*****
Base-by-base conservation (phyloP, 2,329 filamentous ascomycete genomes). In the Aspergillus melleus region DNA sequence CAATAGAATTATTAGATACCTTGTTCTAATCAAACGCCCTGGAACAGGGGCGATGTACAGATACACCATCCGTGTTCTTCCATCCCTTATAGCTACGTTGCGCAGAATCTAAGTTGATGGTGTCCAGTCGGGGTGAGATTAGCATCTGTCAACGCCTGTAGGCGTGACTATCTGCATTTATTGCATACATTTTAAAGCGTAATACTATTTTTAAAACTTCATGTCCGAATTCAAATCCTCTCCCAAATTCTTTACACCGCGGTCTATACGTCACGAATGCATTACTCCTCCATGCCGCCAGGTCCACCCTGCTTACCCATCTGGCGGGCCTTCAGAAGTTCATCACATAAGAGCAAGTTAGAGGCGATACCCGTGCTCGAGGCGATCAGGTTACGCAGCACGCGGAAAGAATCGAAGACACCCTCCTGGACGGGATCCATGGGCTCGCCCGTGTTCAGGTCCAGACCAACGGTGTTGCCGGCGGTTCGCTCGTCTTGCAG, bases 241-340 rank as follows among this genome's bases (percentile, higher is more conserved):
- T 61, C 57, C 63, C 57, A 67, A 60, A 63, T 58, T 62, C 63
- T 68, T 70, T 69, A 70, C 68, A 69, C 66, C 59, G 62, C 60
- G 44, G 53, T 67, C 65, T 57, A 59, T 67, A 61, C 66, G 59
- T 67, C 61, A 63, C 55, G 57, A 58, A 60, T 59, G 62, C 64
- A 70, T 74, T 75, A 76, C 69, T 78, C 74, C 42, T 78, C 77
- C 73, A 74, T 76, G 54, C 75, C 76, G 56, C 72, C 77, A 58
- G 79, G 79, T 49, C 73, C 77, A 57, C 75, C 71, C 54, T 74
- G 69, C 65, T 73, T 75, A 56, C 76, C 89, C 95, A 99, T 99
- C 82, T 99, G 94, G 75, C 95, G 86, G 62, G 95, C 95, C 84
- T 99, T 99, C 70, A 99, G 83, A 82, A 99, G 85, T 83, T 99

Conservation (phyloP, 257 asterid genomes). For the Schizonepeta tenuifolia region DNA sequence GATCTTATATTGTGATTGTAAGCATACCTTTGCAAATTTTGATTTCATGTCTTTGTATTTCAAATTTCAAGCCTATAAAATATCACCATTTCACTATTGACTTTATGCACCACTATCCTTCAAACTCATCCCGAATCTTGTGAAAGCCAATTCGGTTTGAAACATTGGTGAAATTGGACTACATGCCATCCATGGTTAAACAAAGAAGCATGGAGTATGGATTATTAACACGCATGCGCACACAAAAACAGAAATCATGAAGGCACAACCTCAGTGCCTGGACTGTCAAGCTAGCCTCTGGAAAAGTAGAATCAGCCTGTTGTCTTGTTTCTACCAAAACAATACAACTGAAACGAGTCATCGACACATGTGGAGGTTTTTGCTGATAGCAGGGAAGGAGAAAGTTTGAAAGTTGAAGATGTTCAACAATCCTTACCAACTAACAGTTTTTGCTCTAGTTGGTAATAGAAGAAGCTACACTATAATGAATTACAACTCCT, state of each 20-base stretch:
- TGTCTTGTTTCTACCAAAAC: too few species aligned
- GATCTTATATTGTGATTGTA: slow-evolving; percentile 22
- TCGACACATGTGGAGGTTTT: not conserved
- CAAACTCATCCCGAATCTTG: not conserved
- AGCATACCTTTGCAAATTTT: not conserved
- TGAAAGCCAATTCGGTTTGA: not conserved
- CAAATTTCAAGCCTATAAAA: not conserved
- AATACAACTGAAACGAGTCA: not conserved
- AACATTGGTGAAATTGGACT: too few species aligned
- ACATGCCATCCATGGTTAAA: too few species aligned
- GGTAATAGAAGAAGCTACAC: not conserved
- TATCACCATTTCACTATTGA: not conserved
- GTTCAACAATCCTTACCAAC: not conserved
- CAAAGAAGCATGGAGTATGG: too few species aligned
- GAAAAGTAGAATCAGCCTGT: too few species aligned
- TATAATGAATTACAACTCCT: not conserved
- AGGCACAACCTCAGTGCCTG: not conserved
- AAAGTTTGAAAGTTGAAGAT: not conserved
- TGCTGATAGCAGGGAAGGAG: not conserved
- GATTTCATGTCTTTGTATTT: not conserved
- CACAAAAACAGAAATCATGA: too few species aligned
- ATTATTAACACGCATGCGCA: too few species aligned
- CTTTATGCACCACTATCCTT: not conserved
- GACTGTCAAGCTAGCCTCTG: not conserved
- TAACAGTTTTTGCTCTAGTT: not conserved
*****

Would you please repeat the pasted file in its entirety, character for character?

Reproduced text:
Base-by-base conservation (phyloP, 2,329 filamentous ascomycete genomes). In the Aspergillus melleus region DNA sequence CAATAGAATTATTAGATACCTTGTTCTAATCAAACGCCCTGGAACAGGGGCGATGTACAGATACACCATCCGTGTTCTTCCATCCCTTATAGCTACGTTGCGCAGAATCTAAGTTGATGGTGTCCAGTCGGGGTGAGATTAGCATCTGTCAACGCCTGTAGGCGTGACTATCTGCATTTATTGCATACATTTTAAAGCGTAATACTATTTTTAAAACTTCATGTCCGAATTCAAATCCTCTCCCAAATTCTTTACACCGCGGTCTATACGTCACGAATGCATTACTCCTCCATGCCGCCAGGTCCACCCTGCTTACCCATCTGGCGGGCCTTCAGAAGTTCATCACATAAGAGCAAGTTAGAGGCGATACCCGTGCTCGAGGCGATCAGGTTACGCAGCACGCGGAAAGAATCGAAGACACCCTCCTGGACGGGATCCATGGGCTCGCCCGTGTTCAGGTCCAGACCAACGGTGTTGCCGGCGGTTCGCTCGTCTTGCAG, bases 241-340 rank as follows among this genome's bases (percentile, higher is more conserved):
- T 61, C 57, C 63, C 57, A 67, A 60, A 63, T 58, T 62, C 63
- T 68, T 70, T 69, A 70, C 68, A 69, C 66, C 59, G 62, C 60
- G 44, G 53, T 67, C 65, T 57, A 59, T 67, A 61, C 66, G 59
- T 67, C 61, A 63, C 55, G 57, A 58, A 60, T 59, G 62, C 64
- A 70, T 74, T 75, A 76, C 69, T 78, C 74, C 42, T 78, C 77
- C 73, A 74, T 76, G 54, C 75, C 76, G 56, C 72, C 77, A 58
- G 79, G 79, T 49, C 73, C 77, A 57, C 75, C 71, C 54, T 74
- G 69, C 65, T 73, T 75, A 56, C 76, C 89, C 95, A 99, T 99
- C 82, T 99, G 94, G 75, C 95, G 86, G 62, G 95, C 95, C 84
- T 99, T 99, C 70, A 99, G 83, A 82, A 99, G 85, T 83, T 99

Conservation (phyloP, 257 asterid genomes). For the Schizonepeta tenuifolia region DNA sequence GATCTTATATTGTGATTGTAAGCATACCTTTGCAAATTTTGATTTCATGTCTTTGTATTTCAAATTTCAAGCCTATAAAATATCACCATTTCACTATTGACTTTATGCACCACTATCCTTCAAACTCATCCCGAATCTTGTGAAAGCCAATTCGGTTTGAAACATTGGTGAAATTGGACTACATGCCATCCATGGTTAAACAAAGAAGCATGGAGTATGGATTATTAACACGCATGCGCACACAAAAACAGAAATCATGAAGGCACAACCTCAGTGCCTGGACTGTCAAGCTAGCCTCTGGAAAAGTAGAATCAGCCTGTTGTCTTGTTTCTACCAAAACAATACAACTGAAACGAGTCATCGACACATGTGGAGGTTTTTGCTGATAGCAGGGAAGGAGAAAGTTTGAAAGTTGAAGATGTTCAACAATCCTTACCAACTAACAGTTTTTGCTCTAGTTGGTAATAGAAGAAGCTACACTATAATGAATTACAACTCCT, state of each 20-base stretch:
- TGTCTTGTTTCTACCAAAAC: too few species aligned
- GATCTTATATTGTGATTGTA: slow-evolving; percentile 22
- TCGACACATGTGGAGGTTTT: not conserved
- CAAACTCATCCCGAATCTTG: not conserved
- AGCATACCTTTGCAAATTTT: not conserved
- TGAAAGCCAATTCGGTTTGA: not conserved
- CAAATTTCAAGCCTATAAAA: not conserved
- AATACAACTGAAACGAGTCA: not conserved
- AACATTGGTGAAATTGGACT: too few species aligned
- ACATGCCATCCATGGTTAAA: too few species aligned
- GGTAATAGAAGAAGCTACAC: not conserved
- TATCACCATTTCACTATTGA: not conserved
- GTTCAACAATCCTTACCAAC: not conserved
- CAAAGAAGCATGGAGTATGG: too few species aligned
- GAAAAGTAGAATCAGCCTGT: too few species aligned
- TATAATGAATTACAACTCCT: not conserved
- AGGCACAACCTCAGTGCCTG: not conserved
- AAAGTTTGAAAGTTGAAGAT: not conserved
- TGCTGATAGCAGGGAAGGAG: not conserved
- GATTTCATGTCTTTGTATTT: not conserved
- CACAAAAACAGAAATCATGA: too few species aligned
- ATTATTAACACGCATGCGCA: too few species aligned
- CTTTATGCACCACTATCCTT: not conserved
- GACTGTCAAGCTAGCCTCTG: not conserved
- TAACAGTTTTTGCTCTAGTT: not conserved